As candidate and then as President, he has (with one recent lapse in a televised argument with an opponent of "affirmative action") successfully cloaked his intellectual arrogance in an amiable talk-show manner. He has eschewed all crudeness of behaviour and language in public, assuming the manner of a "little boy lost" when occasionally caught out. During his first presidential campaign, the almost shy evasiveness of his answer to allegations about an affair with Gennifer Flowers - "I caused pain in my marriage" - was regarded as more endearing than dishonest.
Reporters and aides who followed that campaign, and the many campaigns he had already fought in Arkansas were under few illusions. Tales abounded of his incorrigible womanising, rages, shambolic organisation, buck- passing and - yes - lies or near-lies told to conceal failings.
Yet, as in Joe Klein novel Primary Colours, a thinly veiled account of the 1992 campaign, his allies and aides made their compromises and worked for his victory. They believed the Clinton cause and his New Democrat policies outweighed his personal failings.
The Lewinsky affair has caused a few of his staunchest allies to defect. Among them are two of his earliest presidential spokesmen, George Stephanopoulos and Dee-Dee Myers, who continued to be his articulate advocates even after they left his employ. But they knew him all too well. Mr Stephanopoulos was one of the first to voice his suspicion that the denials of his relationship with Ms Lewinsky might have been less than forthright; Ms Myers announced her defection immediately after his 17 August admission, which she deemed inadequate and ill-judged.
Many others, however, like White House communications director, Ann Lewis, and members of his Cabinet (not one of whom has so far resigned over the Lewinsky affair) have stuck to their personal compromises and stood by him. "Disappointed", they may be, but they still have sufficient faith in the cause, or sufficient trepidation about cutting adrift, to remain.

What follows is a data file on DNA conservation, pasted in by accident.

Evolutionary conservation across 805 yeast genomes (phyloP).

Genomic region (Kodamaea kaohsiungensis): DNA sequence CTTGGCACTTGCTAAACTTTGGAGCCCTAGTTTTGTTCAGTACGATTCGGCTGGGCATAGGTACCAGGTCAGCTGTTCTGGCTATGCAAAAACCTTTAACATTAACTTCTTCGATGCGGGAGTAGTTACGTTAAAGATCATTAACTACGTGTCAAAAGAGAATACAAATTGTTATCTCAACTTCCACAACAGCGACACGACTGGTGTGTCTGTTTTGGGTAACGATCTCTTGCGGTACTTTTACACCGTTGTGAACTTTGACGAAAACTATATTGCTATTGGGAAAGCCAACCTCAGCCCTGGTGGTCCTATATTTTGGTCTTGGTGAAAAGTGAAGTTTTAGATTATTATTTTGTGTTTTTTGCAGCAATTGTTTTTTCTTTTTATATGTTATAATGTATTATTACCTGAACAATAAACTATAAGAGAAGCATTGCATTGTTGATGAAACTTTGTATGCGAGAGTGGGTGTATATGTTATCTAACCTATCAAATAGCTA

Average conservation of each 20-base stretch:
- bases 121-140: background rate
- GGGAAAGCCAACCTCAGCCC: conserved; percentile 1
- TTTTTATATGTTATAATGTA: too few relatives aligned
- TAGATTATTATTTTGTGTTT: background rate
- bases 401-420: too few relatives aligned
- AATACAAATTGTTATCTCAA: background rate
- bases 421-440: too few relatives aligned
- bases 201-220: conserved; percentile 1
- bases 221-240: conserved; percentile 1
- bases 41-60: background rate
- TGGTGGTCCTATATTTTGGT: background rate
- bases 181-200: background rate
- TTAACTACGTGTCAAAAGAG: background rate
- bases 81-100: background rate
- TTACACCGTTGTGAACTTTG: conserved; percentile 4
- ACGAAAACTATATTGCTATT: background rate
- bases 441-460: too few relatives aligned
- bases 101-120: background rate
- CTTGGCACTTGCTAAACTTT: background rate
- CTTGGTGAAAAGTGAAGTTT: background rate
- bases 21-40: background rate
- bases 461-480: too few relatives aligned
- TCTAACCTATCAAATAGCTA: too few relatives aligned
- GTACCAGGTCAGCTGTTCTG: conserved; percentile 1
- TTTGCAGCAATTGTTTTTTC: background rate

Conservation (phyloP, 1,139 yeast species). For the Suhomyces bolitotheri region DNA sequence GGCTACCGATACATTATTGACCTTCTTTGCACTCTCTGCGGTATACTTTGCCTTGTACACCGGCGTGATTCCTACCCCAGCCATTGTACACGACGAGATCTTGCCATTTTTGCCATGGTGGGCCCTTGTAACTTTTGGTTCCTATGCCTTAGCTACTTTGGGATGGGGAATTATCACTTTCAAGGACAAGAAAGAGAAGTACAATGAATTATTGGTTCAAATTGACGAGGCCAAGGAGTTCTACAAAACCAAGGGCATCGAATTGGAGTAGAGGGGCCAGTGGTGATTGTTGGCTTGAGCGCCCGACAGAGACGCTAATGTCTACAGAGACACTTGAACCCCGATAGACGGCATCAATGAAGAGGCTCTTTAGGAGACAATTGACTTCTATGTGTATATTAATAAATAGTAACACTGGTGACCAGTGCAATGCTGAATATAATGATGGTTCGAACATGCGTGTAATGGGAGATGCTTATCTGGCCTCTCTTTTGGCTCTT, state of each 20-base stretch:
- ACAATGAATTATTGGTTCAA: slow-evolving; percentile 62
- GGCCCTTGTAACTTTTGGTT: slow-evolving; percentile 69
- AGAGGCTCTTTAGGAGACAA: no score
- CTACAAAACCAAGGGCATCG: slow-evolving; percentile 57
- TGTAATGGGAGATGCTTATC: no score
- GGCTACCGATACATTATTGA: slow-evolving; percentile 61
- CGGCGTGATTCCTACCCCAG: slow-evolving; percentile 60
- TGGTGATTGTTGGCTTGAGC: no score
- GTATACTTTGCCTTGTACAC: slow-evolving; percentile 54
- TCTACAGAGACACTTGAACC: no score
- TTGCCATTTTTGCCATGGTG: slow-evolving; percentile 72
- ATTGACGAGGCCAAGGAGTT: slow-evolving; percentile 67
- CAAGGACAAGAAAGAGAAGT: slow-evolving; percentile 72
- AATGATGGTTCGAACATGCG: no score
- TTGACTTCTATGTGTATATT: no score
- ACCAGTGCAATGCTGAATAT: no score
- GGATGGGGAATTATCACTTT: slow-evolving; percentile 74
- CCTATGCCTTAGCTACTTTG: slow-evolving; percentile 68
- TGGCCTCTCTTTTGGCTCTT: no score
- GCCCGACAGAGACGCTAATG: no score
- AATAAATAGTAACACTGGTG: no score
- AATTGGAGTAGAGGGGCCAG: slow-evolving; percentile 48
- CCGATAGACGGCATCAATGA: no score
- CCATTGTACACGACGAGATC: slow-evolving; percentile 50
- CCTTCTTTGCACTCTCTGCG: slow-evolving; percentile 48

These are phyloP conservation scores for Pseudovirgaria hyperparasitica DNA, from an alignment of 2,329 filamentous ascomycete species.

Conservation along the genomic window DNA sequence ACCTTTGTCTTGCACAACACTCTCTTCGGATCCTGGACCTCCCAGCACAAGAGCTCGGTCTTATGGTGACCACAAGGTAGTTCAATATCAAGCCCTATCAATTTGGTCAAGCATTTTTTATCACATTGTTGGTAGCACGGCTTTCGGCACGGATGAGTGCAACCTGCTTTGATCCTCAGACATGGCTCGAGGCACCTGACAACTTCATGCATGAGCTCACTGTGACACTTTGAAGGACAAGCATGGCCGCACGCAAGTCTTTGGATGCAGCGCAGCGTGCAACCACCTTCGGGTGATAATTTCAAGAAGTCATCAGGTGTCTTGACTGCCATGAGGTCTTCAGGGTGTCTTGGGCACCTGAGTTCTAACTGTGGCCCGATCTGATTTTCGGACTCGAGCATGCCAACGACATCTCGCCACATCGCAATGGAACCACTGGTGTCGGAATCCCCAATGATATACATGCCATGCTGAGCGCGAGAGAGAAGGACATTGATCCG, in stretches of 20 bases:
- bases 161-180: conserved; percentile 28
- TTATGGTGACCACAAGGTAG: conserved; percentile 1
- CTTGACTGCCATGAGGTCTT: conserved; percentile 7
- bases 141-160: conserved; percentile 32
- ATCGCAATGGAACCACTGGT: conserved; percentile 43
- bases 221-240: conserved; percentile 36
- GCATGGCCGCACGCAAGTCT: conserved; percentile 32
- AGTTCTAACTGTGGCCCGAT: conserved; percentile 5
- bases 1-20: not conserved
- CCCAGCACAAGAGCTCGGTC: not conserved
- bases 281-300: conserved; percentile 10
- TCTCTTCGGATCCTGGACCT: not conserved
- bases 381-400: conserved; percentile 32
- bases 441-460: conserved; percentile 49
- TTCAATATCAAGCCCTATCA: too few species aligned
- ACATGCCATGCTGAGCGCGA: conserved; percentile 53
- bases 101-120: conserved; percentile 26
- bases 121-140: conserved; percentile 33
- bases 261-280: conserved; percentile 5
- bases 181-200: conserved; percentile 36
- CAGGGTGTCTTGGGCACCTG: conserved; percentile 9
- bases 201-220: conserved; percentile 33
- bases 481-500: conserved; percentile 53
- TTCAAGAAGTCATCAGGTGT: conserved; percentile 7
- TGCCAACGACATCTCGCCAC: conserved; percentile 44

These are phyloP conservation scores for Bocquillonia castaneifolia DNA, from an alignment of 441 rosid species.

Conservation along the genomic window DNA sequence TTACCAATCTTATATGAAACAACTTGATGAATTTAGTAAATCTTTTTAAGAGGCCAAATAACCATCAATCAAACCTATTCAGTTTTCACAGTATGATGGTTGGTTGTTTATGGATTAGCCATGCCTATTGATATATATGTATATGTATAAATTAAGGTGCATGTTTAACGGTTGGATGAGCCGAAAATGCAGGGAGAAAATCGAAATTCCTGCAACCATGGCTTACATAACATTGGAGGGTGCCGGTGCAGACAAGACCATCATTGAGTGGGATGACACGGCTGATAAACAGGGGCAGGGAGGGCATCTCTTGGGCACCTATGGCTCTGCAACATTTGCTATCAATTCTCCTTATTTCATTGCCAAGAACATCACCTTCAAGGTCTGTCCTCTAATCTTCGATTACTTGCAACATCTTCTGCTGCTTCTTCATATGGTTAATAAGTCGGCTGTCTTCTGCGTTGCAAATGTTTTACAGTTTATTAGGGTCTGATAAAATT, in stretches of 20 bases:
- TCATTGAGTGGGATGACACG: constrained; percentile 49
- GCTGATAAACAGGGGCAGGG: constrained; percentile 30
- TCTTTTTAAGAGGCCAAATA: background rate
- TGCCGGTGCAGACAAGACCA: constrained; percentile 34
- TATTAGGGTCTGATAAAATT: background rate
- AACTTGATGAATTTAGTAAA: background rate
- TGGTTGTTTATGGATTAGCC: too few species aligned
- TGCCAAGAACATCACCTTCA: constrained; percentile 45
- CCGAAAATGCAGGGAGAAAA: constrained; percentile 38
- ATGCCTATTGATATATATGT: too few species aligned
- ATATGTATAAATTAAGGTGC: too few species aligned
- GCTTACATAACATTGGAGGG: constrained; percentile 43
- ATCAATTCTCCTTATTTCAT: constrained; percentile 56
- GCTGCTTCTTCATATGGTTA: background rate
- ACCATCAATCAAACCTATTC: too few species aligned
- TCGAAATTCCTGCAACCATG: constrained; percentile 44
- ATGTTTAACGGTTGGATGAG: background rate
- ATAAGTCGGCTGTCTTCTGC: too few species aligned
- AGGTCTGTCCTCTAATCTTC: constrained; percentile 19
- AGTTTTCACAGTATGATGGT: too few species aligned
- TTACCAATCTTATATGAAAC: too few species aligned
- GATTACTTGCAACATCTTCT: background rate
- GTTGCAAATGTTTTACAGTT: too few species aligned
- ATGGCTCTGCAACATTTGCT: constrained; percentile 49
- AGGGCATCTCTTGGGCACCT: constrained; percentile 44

The great imponderable is how the American public will respond when the videotaped testimony is broadcast tomorrow and they see with their own eyes the nasty side of their President in all its gauche dishonesty and hurt dignity. They have had hints of it - in that little lapse with Prof Abigail Thernstrom over "affirmative action", and in Mr Clinton's continuing friendship with Dick Morris, his first campaign publicist and a gifted charmer very much of the Clinton ilk. Mr Morris, a married man, left the President's team after being caught with a prostitute, but he was still the first in whom Mr Clinton confided after the allegations about his involvement with Ms Lewinsky emerged.
Mostly, though, Americans know little of his other face. They preferred the outgoing populist of former years to the reticent, legalistic President they have seen since January. But the lawyers and Dick Morris's polls told him that full confession, at least back then when the Lewinsky allegations were fresh, would be the greater risk, and the lawyer in Clinton knew better than to argue.
Tomorrow's broadcast - a surreal cross between televised trial and nationwide referendum - presents at once the greatest threat to his presidency and a chance for his survival.
Will Americans switch off their televisions and refuse to countenance the humiliation of the man they elected? Will they watch and pay him the compliment of "feeling his pain" - the pain of a citizen like themselves caught in an embarrassing web of his own weaving? Might they project their disgust on to Kenneth Starr, the uppity prosecutor who demeaned the presidency? Or will they decide that their loyalty has been exhausted, and call off the compromise? In making their choice, Americans will decide Bill Clinton's future, and their own.Reuse content